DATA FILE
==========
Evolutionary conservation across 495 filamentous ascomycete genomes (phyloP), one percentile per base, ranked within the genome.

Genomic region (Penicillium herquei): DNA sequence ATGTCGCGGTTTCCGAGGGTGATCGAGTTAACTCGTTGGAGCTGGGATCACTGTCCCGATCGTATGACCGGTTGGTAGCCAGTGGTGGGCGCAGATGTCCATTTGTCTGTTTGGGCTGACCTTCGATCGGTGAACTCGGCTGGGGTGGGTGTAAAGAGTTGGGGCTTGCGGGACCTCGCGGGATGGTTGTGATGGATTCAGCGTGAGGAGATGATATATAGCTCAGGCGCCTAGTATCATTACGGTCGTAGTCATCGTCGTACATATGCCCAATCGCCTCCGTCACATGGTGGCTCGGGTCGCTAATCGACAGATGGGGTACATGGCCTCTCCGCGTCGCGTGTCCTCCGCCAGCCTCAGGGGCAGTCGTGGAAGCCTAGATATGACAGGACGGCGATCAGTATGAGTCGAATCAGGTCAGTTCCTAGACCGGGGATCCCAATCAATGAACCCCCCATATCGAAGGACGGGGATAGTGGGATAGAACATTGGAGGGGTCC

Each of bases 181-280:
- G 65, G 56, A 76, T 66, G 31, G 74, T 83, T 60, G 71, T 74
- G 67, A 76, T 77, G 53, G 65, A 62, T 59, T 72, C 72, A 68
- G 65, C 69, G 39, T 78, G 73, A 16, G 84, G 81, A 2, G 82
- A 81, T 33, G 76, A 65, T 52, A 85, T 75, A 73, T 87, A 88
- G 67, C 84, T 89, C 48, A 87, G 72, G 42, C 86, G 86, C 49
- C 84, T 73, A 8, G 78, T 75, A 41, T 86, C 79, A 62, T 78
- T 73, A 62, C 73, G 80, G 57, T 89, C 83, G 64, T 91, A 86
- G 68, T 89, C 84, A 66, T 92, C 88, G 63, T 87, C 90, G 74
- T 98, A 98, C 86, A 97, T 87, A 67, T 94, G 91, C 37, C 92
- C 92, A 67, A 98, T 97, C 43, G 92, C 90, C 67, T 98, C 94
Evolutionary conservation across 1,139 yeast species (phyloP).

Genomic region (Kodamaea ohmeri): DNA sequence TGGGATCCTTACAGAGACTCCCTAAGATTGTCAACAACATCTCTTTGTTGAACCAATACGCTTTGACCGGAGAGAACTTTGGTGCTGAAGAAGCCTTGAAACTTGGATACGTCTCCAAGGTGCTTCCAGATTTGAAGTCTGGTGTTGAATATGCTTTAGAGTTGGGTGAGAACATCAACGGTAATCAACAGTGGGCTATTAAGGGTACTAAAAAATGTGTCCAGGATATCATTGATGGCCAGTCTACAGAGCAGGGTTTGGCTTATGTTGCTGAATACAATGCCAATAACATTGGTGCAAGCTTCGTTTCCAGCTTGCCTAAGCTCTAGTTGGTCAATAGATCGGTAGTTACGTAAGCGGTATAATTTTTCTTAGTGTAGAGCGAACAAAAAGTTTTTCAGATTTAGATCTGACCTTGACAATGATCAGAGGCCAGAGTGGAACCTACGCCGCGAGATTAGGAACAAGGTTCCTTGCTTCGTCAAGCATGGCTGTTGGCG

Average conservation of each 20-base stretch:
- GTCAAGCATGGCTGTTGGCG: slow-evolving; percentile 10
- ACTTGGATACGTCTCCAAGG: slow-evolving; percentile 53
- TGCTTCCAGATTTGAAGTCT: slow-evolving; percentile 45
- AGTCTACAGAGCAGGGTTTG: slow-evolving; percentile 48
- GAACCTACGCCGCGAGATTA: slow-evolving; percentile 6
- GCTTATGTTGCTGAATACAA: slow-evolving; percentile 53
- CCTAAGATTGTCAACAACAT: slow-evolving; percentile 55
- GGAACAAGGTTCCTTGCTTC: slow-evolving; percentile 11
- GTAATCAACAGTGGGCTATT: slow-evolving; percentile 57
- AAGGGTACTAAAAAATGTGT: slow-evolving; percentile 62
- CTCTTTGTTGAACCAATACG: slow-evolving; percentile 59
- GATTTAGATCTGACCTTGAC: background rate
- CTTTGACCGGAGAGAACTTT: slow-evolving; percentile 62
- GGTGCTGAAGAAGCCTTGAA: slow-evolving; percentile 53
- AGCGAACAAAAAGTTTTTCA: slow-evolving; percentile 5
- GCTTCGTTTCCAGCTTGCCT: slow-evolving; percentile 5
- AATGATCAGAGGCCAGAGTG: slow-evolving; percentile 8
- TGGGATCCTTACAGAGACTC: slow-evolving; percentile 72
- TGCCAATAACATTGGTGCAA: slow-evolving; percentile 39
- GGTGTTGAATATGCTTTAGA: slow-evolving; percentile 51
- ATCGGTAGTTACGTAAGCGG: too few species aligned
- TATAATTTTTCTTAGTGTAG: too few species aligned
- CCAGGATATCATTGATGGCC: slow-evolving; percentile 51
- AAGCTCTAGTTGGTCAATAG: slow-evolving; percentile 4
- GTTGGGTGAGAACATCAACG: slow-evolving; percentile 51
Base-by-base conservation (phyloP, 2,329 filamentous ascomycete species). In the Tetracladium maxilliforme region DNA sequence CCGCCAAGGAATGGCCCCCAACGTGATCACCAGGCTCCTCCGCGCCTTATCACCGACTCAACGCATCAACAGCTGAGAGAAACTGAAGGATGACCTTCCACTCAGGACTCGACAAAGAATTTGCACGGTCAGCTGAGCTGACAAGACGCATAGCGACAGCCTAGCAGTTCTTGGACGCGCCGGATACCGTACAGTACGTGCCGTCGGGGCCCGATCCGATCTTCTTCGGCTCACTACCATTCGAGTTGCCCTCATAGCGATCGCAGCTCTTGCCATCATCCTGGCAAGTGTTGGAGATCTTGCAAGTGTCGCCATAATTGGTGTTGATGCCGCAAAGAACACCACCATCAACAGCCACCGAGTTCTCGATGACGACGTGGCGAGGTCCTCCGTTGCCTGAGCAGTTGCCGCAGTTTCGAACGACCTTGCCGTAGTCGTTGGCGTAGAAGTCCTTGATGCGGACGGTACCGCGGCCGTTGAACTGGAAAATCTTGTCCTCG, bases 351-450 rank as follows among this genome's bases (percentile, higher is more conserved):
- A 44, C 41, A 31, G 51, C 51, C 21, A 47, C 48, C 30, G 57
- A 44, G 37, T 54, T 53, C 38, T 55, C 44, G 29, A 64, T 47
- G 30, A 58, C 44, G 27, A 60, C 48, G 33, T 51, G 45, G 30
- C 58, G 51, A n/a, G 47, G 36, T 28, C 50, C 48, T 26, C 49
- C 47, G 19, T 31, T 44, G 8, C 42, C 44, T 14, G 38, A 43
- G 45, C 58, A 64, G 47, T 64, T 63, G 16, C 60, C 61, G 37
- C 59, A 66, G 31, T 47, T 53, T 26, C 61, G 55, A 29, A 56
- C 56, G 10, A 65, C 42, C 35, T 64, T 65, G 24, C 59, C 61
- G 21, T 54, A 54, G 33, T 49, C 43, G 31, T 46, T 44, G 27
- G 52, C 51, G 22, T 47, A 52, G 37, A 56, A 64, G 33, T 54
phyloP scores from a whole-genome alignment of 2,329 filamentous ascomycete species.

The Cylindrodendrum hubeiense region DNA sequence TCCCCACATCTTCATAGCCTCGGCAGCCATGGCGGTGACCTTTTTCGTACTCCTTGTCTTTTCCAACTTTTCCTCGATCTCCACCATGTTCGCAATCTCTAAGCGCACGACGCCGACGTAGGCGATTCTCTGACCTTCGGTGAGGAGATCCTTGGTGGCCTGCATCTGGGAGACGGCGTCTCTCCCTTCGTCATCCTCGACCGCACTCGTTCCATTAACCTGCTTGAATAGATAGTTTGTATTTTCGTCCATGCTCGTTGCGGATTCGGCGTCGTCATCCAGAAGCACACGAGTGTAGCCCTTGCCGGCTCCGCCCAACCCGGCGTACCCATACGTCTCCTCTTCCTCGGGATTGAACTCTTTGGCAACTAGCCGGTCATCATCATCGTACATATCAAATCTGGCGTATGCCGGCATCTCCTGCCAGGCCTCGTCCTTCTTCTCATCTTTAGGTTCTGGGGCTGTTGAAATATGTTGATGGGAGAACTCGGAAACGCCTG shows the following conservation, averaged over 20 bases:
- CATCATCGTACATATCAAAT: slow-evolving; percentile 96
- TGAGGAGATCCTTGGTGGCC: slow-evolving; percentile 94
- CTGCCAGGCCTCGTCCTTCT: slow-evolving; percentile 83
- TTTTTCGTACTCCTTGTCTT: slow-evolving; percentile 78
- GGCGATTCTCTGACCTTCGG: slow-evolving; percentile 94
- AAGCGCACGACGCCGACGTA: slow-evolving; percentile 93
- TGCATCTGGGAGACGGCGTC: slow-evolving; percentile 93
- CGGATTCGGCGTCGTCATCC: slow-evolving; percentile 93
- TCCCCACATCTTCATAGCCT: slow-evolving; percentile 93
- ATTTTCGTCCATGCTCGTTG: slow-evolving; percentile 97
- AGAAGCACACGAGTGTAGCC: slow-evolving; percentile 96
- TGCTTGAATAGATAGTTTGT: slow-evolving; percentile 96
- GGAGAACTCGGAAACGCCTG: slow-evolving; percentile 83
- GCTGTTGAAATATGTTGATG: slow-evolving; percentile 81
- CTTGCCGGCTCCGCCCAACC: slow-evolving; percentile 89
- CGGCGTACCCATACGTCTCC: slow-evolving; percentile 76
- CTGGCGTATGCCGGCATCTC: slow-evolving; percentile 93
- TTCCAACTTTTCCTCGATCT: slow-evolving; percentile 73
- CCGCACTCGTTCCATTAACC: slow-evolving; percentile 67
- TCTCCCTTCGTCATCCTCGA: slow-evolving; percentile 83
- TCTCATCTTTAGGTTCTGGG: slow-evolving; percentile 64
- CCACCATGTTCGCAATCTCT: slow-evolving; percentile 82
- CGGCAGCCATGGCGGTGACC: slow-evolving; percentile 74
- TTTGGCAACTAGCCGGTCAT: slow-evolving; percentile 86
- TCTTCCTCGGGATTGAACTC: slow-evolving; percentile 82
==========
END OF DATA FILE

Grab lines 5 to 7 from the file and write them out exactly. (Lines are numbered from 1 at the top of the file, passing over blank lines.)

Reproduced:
- G 67, A 76, T 77, G 53, G 65, A 62, T 59, T 72, C 72, A 68
- G 65, C 69, G 39, T 78, G 73, A 16, G 84, G 81, A 2, G 82
- A 81, T 33, G 76, A 65, T 52, A 85, T 75, A 73, T 87, A 88